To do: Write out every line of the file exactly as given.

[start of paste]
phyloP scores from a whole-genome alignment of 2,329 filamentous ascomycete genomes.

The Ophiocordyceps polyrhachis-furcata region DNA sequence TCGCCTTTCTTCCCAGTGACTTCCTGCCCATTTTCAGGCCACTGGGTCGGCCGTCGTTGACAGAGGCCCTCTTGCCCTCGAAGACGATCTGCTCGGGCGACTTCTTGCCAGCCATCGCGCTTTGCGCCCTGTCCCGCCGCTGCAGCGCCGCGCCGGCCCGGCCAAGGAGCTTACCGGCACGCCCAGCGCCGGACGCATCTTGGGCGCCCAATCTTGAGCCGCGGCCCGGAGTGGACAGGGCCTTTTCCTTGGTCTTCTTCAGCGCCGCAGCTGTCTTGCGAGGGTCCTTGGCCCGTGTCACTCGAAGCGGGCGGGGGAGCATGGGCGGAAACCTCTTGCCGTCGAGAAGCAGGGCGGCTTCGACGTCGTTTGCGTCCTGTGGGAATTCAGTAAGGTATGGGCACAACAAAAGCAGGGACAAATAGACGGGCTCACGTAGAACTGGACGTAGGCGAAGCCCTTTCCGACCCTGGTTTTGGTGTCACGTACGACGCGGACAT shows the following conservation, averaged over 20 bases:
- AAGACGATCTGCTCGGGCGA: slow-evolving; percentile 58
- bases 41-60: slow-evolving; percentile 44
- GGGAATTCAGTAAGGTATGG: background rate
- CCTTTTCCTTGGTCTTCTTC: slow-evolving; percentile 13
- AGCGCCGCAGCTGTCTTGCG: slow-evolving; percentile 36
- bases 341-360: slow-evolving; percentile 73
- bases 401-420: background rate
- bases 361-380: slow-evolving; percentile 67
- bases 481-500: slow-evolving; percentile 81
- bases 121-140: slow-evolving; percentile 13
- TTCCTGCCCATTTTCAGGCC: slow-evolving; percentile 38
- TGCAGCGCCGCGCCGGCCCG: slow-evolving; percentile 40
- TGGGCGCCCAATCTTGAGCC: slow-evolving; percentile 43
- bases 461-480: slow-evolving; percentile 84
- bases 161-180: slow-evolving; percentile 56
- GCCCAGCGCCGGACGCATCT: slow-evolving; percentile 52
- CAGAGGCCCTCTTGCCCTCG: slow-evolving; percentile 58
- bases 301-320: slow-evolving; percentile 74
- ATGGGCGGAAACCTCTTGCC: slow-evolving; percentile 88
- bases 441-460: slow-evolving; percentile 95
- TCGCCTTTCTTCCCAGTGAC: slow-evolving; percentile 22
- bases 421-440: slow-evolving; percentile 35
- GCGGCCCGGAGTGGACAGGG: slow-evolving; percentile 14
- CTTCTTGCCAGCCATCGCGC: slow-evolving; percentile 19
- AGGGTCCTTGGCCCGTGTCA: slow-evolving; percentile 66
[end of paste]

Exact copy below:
phyloP scores from a whole-genome alignment of 2,329 filamentous ascomycete genomes.

The Ophiocordyceps polyrhachis-furcata region DNA sequence TCGCCTTTCTTCCCAGTGACTTCCTGCCCATTTTCAGGCCACTGGGTCGGCCGTCGTTGACAGAGGCCCTCTTGCCCTCGAAGACGATCTGCTCGGGCGACTTCTTGCCAGCCATCGCGCTTTGCGCCCTGTCCCGCCGCTGCAGCGCCGCGCCGGCCCGGCCAAGGAGCTTACCGGCACGCCCAGCGCCGGACGCATCTTGGGCGCCCAATCTTGAGCCGCGGCCCGGAGTGGACAGGGCCTTTTCCTTGGTCTTCTTCAGCGCCGCAGCTGTCTTGCGAGGGTCCTTGGCCCGTGTCACTCGAAGCGGGCGGGGGAGCATGGGCGGAAACCTCTTGCCGTCGAGAAGCAGGGCGGCTTCGACGTCGTTTGCGTCCTGTGGGAATTCAGTAAGGTATGGGCACAACAAAAGCAGGGACAAATAGACGGGCTCACGTAGAACTGGACGTAGGCGAAGCCCTTTCCGACCCTGGTTTTGGTGTCACGTACGACGCGGACAT shows the following conservation, averaged over 20 bases:
- AAGACGATCTGCTCGGGCGA: slow-evolving; percentile 58
- bases 41-60: slow-evolving; percentile 44
- GGGAATTCAGTAAGGTATGG: background rate
- CCTTTTCCTTGGTCTTCTTC: slow-evolving; percentile 13
- AGCGCCGCAGCTGTCTTGCG: slow-evolving; percentile 36
- bases 341-360: slow-evolving; percentile 73
- bases 401-420: background rate
- bases 361-380: slow-evolving; percentile 67
- bases 481-500: slow-evolving; percentile 81
- bases 121-140: slow-evolving; percentile 13
- TTCCTGCCCATTTTCAGGCC: slow-evolving; percentile 38
- TGCAGCGCCGCGCCGGCCCG: slow-evolving; percentile 40
- TGGGCGCCCAATCTTGAGCC: slow-evolving; percentile 43
- bases 461-480: slow-evolving; percentile 84
- bases 161-180: slow-evolving; percentile 56
- GCCCAGCGCCGGACGCATCT: slow-evolving; percentile 52
- CAGAGGCCCTCTTGCCCTCG: slow-evolving; percentile 58
- bases 301-320: slow-evolving; percentile 74
- ATGGGCGGAAACCTCTTGCC: slow-evolving; percentile 88
- bases 441-460: slow-evolving; percentile 95
- TCGCCTTTCTTCCCAGTGAC: slow-evolving; percentile 22
- bases 421-440: slow-evolving; percentile 35
- GCGGCCCGGAGTGGACAGGG: slow-evolving; percentile 14
- CTTCTTGCCAGCCATCGCGC: slow-evolving; percentile 19
- AGGGTCCTTGGCCCGTGTCA: slow-evolving; percentile 66